Release Devastating Hospital Cuts & Flawed Process for Health Reform Consultation: Key Issues for this Session of the Ontario Legislature
Posted: February 16, 2016
(February 16, 2016)
Toronto – Ontario’s premier stated that jobs and the economy are her priorities for this session of Ontario’s Legislature, which opened today. Impacting both jobs and local economies but not part of the Premier’s media messages, two key health care issues impacting Ontario’s communities will also be on the front-burner, including:
- Devastating hospital cuts that are happening everywhere across the province.
- A sweeping plan for health reform that covers regional health governance (LHINs), home care, primary care and public health.
Ontario is heading into its ninth straight year of real-dollar cuts to public hospitals’ global budgets. This is the longest stretch of hospital cuts since the inception of public health care. As a result of the Wynne government’s funding cuts that have dropped Ontario’s hospital funding levels far below the rest of the country, local hospitals are announcing round after round of devastating cuts. In the southwest, all money for whole ranges of surgeries has run out since January or even earlier, leaving patients languishing on wait lists until after the next fiscal year starts (after April). Entire small and rural hospitals are again under threat in areas such as Minden. Hospitals like the one in Quinte West are under threat of losing virtually all surgeries. Massive job cuts that deprive our local hospitals of decades of experience and leave them with severe staffing shortages have been announced in communities such as Windsor where more than 160 RN positions are slated for the chopping block. Cuts — including operating room closures, wholesale closure of local birthing units, devastating bed closures, eradication of hundreds of front-line and vital support staff positions and cuts to vital health professionals’ services and clinics — are happening from Midland to Kitchener and Sarnia to Kawartha Lakes and beyond. Major cuts have already swept across Ottawa and Northeastern Ontario and more will be coming if they are not stopped. Ontario has already cut hospital services and patient staffing to lower levels than any other province.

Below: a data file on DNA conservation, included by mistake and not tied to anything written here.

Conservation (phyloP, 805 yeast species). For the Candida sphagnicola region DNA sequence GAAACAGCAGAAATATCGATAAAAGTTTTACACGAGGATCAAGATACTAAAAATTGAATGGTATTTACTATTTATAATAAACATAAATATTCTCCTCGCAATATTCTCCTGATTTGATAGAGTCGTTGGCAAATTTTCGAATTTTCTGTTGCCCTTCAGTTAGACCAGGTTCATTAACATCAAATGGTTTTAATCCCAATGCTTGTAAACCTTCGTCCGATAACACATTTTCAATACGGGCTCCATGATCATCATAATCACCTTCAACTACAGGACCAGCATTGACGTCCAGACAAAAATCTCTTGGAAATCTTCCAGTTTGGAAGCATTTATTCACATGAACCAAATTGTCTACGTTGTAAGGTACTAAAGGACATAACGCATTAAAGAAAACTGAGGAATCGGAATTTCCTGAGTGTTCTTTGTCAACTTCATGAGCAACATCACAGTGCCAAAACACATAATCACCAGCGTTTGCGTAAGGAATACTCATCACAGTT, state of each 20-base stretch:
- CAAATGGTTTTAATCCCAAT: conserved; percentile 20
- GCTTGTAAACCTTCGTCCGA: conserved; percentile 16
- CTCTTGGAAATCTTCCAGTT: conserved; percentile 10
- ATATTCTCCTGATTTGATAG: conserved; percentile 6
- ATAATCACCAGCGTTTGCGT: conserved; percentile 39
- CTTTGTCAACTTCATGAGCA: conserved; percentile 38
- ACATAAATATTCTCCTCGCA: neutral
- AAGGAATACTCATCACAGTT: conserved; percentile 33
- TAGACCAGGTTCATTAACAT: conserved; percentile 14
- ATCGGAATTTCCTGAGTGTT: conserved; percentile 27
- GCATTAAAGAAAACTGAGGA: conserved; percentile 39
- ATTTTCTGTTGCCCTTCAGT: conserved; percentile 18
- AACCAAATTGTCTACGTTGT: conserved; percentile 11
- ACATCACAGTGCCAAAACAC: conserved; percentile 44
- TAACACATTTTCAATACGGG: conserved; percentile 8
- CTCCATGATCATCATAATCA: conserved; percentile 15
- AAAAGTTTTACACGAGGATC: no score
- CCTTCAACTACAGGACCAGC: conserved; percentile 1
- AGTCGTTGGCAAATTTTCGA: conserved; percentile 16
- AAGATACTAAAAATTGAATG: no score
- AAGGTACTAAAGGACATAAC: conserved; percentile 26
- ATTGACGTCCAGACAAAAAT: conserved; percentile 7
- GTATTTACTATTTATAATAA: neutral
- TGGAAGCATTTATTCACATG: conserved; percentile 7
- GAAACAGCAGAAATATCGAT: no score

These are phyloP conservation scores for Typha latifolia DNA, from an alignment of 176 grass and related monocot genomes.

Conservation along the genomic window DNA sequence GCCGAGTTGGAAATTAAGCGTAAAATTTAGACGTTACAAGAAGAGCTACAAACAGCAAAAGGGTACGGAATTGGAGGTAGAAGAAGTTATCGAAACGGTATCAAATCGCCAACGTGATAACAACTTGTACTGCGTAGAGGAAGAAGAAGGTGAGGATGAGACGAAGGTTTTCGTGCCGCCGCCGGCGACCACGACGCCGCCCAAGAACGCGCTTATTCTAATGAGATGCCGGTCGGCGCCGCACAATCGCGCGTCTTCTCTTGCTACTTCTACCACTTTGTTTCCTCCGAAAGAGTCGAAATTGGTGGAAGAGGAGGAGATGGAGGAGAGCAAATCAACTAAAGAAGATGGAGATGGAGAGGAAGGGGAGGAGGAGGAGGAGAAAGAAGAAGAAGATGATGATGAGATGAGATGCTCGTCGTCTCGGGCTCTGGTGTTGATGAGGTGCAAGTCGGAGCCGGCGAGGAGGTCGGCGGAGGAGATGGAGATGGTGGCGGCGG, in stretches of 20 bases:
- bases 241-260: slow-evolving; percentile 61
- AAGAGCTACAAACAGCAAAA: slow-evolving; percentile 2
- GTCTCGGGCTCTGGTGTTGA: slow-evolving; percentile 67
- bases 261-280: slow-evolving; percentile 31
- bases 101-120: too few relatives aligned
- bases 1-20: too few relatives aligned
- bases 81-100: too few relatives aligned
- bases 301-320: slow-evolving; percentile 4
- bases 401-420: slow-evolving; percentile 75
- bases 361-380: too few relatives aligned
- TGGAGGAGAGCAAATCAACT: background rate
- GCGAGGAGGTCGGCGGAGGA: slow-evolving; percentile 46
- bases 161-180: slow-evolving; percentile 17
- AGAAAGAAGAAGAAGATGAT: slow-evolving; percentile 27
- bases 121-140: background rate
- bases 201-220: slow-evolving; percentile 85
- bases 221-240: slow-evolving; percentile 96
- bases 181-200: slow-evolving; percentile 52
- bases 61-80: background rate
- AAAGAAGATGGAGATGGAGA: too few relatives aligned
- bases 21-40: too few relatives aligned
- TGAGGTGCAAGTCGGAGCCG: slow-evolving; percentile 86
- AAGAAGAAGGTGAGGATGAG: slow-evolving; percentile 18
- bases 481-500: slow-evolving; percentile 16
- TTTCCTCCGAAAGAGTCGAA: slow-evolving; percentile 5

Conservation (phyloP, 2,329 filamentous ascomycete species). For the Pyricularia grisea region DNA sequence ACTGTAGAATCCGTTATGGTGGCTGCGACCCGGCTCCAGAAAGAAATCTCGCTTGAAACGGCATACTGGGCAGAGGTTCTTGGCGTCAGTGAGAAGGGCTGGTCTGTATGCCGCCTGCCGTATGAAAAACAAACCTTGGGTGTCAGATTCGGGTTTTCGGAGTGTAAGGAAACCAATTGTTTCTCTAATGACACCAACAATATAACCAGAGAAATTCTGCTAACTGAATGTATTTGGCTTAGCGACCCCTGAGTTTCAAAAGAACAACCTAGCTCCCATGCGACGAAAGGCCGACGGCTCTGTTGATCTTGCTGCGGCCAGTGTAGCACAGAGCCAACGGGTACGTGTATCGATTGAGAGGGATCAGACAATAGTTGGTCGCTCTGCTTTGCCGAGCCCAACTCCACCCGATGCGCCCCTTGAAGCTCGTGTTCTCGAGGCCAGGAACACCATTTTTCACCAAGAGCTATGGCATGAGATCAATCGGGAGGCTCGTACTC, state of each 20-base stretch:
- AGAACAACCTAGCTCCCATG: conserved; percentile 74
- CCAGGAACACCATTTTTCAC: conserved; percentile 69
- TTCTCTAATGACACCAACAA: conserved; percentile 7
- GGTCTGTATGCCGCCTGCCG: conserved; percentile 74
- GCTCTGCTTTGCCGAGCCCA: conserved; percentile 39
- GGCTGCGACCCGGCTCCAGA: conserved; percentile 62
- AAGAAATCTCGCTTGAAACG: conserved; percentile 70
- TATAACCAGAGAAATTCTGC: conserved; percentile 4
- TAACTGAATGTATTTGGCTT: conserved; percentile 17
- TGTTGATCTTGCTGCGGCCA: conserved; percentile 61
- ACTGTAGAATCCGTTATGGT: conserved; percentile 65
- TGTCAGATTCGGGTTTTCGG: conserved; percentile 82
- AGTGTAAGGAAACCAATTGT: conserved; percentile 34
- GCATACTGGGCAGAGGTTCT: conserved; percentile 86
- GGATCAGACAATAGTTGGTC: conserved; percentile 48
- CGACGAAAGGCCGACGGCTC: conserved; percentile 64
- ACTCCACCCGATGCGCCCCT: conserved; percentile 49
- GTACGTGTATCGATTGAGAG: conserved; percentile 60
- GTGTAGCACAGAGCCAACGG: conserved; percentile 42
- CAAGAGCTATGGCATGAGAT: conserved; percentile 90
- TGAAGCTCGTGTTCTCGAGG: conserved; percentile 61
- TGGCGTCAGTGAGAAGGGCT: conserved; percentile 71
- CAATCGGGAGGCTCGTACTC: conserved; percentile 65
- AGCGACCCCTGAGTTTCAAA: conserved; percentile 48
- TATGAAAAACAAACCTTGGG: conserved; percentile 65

In recent weeks, the Ministry of Health has delegated the Local Health Integration Networks (LHINs) – Ontario’s cabinet-appointed regional health governance entities – to conduct public consultations on the Minister’s sweeping health reform plans. This means the LHINs are now conducting consultations on expanding their own powers, a clear conflict of interest. During the sessions, the LHINs give participants a presentation, ask a set of questions, and collate input. The Ontario Health Coalition has received numerous calls and emails complaining about the process. In one session, participants were not allowed to see the summary of their input. In another, after giving their presentation, the LHIN ran out of time to actually consult with participants. Everywhere, people are wondering how the LHINs can be trusted to accurately convey the feedback — much of which is critical of the LHINs’ processes and activities — to the Minister of Health. Public policy creation is not included in the LHINs’ legislative mandate; they were created under legislation and are responsible to the Legislature, not to a particular political party. Moreover, the legislated requirement for the government to review and evaluate the LHINs was never completed. The use of what are essentially crown corporations to engage in political work of this sort is not appropriate. Furthermore, there are widespread rumours that health reform legislation will be unveiled in March. If this is true, then the consultations are meaningless, as the health reform legislation is already written.
The Ontario Health Coalition is calling for a formal, on-the-record, proper consultation on the proposed health reform plans with adequate time for Ontarians to give meaningful input before legislation is introduced. The Coalition is also calling for Ontario’s government to restore hospital funding levels to at least the average of the rest of Canada to stop the cuts and privatization of our vital local hospital services.
For more information: Natalie Mehra, Executive Director (416) 441-2502 (office).